Astronaut Alan Bean's paintings

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Apollo 12 astronaut Alan Bean was the fourth man on the Moon. In 1981, he retired from the space agency to put his otherworldly experiences on canvas. Seen above, "Tiptoeing on the Ocean of Storms" (acrylic on masonite). Bean's magnificent paintings are currently on display at the National Air and Space Museum in Washington DC. From the Smithsonian:
Bean remembers running next to this crater and feeling like he could run forever without his legs getting tired. The reason he felt "super strong" was because he weighed so little. The Moon has one-sixth the gravity of Earth, making his total body and equipment weight of about 136 kilograms (300 pounds) on Earth only 23 kilograms (50 pounds) on the Moon.  

Although carrying weight required little effort, the spacesuits were stiff and hard to move at the knee and hip joints. Astronauts learned to move mostly by ankle motion, which Bean says "feels and looks as if you are dancing on tiptoe."
"Alan Bean: Painting Apollo, First Artist on Another World"

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  1. Strangely, there’s a song about Alan Bean (“The Return of Alan Bean”) on Stina Nordenstam’s first album, Memories of a Colour.

    Now Alan Bean he fulfilled his greatest dream / A step on the moon and his future was ruined / Alan Bean and Pete and Rusty too / They had nothing left that they wanted to do

  2. The episode of “From The Earth To The Moon” on Alan Bean was probably my favorite of the series.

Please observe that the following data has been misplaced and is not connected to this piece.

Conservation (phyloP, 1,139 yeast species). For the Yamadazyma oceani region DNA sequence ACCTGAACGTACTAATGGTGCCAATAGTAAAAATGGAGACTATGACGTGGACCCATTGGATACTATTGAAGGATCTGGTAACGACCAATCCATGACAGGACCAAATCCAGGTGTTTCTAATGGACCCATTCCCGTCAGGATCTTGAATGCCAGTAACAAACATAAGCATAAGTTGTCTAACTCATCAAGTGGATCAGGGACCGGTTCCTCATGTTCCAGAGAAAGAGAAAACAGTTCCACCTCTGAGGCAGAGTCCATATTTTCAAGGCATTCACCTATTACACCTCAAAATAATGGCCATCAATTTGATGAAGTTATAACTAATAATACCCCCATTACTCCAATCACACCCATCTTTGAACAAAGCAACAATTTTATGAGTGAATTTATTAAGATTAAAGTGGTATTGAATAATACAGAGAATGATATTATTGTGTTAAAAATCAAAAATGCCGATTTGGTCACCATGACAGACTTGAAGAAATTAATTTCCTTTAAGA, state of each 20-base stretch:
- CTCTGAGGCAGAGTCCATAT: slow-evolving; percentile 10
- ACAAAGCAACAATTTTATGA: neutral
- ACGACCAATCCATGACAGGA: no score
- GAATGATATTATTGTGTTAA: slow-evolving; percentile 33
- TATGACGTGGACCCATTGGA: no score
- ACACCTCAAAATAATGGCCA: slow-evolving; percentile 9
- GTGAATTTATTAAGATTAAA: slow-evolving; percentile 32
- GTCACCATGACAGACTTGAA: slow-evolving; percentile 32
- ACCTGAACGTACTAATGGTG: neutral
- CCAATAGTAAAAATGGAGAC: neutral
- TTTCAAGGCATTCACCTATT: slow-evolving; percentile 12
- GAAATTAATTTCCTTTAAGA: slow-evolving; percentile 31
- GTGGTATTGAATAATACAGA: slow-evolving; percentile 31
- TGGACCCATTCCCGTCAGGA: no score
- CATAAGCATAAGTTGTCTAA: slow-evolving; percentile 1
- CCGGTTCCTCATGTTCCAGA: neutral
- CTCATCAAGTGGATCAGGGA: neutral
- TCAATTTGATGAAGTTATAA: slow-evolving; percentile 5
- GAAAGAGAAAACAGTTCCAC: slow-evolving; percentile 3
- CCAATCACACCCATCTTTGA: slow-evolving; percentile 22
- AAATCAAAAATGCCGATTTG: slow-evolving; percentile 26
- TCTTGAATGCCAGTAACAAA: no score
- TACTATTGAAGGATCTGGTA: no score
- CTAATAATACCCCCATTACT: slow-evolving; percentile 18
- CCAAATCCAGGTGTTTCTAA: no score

I need to break down and get that box set…

  3. #4: yeah that was a really good episode. Amazon had the box set on sale for around $20 not too long ago. See if the price is still the same.

  4. Unfortunately these paintings are quite boring – they are just well done copies of photographs. There’s nothing about them that makes them unique, they could have been painted by anyone else. I would have hoped that an astronaut could have produced something a little more subjective, something that gave us the feeling of what his experience was like.

  5. @7, Fortunately, that’s just your opinion. Subjectivity is in the eye of the beholder my friend.

  6. @7: Sorry to hear about your soul dying… Hope you get it back soon. Seriously, the first artist EVER to set foot on the moon, and his work is deemed “boring”? It’s a miracle that his persona combined the extraordinary technical and left-brain accumen to be an astronaut, and also the artisty to draw more than stick-figures. Sheesh.

  7. I volunteer at the Air & Space museum and these paintings are not all done from photographs. Many are done from memory (he creates miniature sculptures that he paints from for form). And in fact a number of his paintings were also done in the vein of fantasy instead of fact where he imagines a dune buggie race across the lunar surface and others conveying the feeling of standing on the moon rather than actual views they might have had on the missions. Additionally, he adds dimention by stamping his plaster-like canvas with a moon boot and tools from Apollo missions. And lastly, he adds bits of moon dust and uniform clippings – so that they each have a physical connection to the Apollo moon missions. I enjoyed the exhibit and recommend folks stop by if they have the opportunity.